Go to page content

Beautiful sight

Swiss summer research position to focus on retinal degeneration cure

Student Life

By Kelly Foss

Lauren Winsor is one of 22 students with an international summer research position at the École Polytechnique Fédérale de Lausanne, known in English as the Swiss Federal Institute of Technology in Lausanne.

She is the only Canadian chosen to participate in the program from nearly 800 applicants. The position includes a fellowship of 3,200 Swiss francs, which pays for housing and living expenses and up to 1,000 Swiss francs for international travel.

The Mount Pearl resident has completed her third year of a psychology degree with a minor in biology and will start her eight-week work term in the French speaking region of Switzerland on July 3.

Common condition

Ms. Winsor will be working in a neuroengineering lab in the School of Life Sciences under the supervision of Dr. Diego Ghezzi.

“Dr. Ghezzi lab’s work focuses on retinal degeneration and how it can produce adult onset blindness,” she said.

“They are looking at creating several different neuro-prosthetics that can be implanted in the eyes to alter photoreception and hopefully restore vision in people who have lost their sight due to retinal degeneration.”

“With these prosthetics, it may be possible to one day have a cure.” — Lauren Winsor

Ms. Winsor chose the lab because Dr. Ghezzi focuses on a condition called retinitis pigmentosa; Ms. Winsor volunteers in the genetics department of Memorial’s Faculty of Medicine. The doctor she volunteers with there — Dr. Jane Green — also focuses on retinitis pigmentosa, a common condition in Newfoundland and Labrador.

“I thought that was a really cool connection,” she said.

‘Amazing opportunity’

In the application to the EPFL summer research program, Ms. Winsor says she was required to write about why she wanted to work in the lab that she selected.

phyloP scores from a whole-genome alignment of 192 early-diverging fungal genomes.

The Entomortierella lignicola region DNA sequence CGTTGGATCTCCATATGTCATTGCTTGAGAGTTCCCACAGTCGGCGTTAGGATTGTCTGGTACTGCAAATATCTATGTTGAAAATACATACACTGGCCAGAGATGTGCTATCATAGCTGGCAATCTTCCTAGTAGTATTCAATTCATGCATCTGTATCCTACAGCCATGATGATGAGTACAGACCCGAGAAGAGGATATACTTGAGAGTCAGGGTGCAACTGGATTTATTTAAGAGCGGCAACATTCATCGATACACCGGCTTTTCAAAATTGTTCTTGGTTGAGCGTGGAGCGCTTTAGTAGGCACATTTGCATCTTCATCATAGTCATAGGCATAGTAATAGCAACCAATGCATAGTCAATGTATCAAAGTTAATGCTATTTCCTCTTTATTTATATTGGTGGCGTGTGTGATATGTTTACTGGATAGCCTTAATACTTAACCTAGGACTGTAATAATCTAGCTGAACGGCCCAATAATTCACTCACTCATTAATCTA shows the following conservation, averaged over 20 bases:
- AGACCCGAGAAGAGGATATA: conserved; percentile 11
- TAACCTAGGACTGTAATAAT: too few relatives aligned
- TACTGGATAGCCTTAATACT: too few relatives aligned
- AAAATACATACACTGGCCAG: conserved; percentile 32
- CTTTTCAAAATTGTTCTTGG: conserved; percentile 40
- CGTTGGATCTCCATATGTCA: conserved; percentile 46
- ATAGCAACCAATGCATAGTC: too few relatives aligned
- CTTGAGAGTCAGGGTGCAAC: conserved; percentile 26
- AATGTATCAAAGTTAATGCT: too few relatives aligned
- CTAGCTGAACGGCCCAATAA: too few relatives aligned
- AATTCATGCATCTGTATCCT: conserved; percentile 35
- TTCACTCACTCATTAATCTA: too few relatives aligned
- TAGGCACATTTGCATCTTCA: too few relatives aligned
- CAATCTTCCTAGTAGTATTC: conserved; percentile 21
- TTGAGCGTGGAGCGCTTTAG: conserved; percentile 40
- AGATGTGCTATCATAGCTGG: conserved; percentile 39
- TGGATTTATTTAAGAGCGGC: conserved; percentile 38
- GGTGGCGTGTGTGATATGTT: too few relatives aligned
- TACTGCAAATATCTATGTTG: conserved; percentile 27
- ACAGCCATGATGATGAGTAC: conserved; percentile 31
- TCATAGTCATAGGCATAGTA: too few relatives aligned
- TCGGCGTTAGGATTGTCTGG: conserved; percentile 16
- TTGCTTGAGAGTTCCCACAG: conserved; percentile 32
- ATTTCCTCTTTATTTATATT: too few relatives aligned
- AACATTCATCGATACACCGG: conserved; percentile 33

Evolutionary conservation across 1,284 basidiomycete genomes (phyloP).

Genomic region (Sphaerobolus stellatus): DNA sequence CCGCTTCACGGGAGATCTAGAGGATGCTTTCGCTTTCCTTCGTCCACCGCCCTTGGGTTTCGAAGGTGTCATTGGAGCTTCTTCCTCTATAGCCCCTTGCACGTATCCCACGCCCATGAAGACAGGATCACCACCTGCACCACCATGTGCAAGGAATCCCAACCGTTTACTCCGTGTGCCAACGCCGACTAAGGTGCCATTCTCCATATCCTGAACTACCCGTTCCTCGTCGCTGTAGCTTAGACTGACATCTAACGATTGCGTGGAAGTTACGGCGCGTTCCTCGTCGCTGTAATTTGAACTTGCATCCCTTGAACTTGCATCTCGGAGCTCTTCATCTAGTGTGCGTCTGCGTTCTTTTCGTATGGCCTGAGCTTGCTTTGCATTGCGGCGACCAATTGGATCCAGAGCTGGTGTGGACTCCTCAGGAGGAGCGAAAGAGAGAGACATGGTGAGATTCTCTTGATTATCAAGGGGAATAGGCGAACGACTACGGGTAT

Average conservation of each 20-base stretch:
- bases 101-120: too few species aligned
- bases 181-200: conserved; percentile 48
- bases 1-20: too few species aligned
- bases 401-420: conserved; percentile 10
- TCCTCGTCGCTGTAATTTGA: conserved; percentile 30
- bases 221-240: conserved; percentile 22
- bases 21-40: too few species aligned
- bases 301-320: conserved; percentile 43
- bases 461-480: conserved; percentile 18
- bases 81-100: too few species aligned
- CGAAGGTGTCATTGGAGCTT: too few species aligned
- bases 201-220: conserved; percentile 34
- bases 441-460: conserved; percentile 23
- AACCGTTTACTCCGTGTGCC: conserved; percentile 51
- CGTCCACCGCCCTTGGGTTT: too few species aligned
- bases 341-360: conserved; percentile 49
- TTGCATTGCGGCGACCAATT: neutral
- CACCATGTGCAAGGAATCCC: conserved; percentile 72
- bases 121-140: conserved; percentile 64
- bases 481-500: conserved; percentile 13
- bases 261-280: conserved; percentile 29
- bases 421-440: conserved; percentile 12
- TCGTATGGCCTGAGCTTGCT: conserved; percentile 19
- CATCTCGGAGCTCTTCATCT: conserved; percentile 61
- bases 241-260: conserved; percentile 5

“Working in Switzerland on a cure for a condition that is really common in Newfoundland and Labrador is also an amazing opportunity.” — Lauren Winsor

She says she wrote about seeing how deeply retinitis pigmentosa impacts people’s lives when they start to lose their sight.

“There’s no cure right now for retinal degeneration in retinitis pigmentosa and the blindness that follows from it, but with these prosthetics, it may be possible to one day have a cure, or at least a temporary treatment,” she said.

“Working in Switzerland on a cure for a condition that is really common in Newfoundland and Labrador is also an amazing opportunity.”

The Ghezzi lab is a multidisciplinary one, combining biomedical engineers and neuroscientists. They study photoreceptors to see how they operate and how a prosthetic could fit into the retina to restore the functioning of photoreceptors that are lost due to damage or disease.

Personal connection

The work has a personal connection for Ms. Winsor, who was born with retinal damage herself.

Her condition, called retinal coloboma, is caused by retinal malformation that occurs during fetal development. When a fetus develops, the retina is flat and then comes together to form a concave disc shape in the back of the eye when a person is fully grown.

“In people with retinal colobomas, when the retina is closing into the circular shape, it doesn’t close completely, so there are holes in your retina, which can significantly impair vision. Unfortunately, there is currently no way to repair this damage or fully restore the vision lost to the coloboma.”

‘Can’t wait to get started’

Because Ms. Winsor was born with the condition, she says she does not notice the damage.

But, she has been told by doctors that she will never be able to see in the same way as a person whose retinas are intact. She hopes that the lab she will soon work in may one day prove them wrong.

“Having the opportunity to work on treatments for previously untreatable diseases like retinitis pigmentosa is incredible.” — Lauren Winsor

“It is possible that in my lifetime there will be a treatment for retinal damage like mine and blindness caused by diseases like retinitis pigmentosa,” she said.

“It’s great to see these advances are being made. When you’re told that there is no treatment available for your condition, it is very discouraging, and I have experienced this feeling several times in my life. Having the opportunity to work on treatments for previously untreatable diseases like retinitis pigmentosa is incredible, and I can’t wait to get started.”


To receive news from Memorial in your inbox, subscribe to Gazette Now.


Latest News

New round

Applications accepted for conference and cross-campus funding

Holy Grail

Search for Earth’s twin subject of upcoming public lecture

Avoid tickets

Smart phone app available to pay campus parking fees

Lifelong leader

Q&A with Tribute Award recipient Sharron Callahan

Hands-on learning

Federal investment enhances Memorial's community programming

Pregnant in the field

Mini baby boom in archaelogy department heralds new era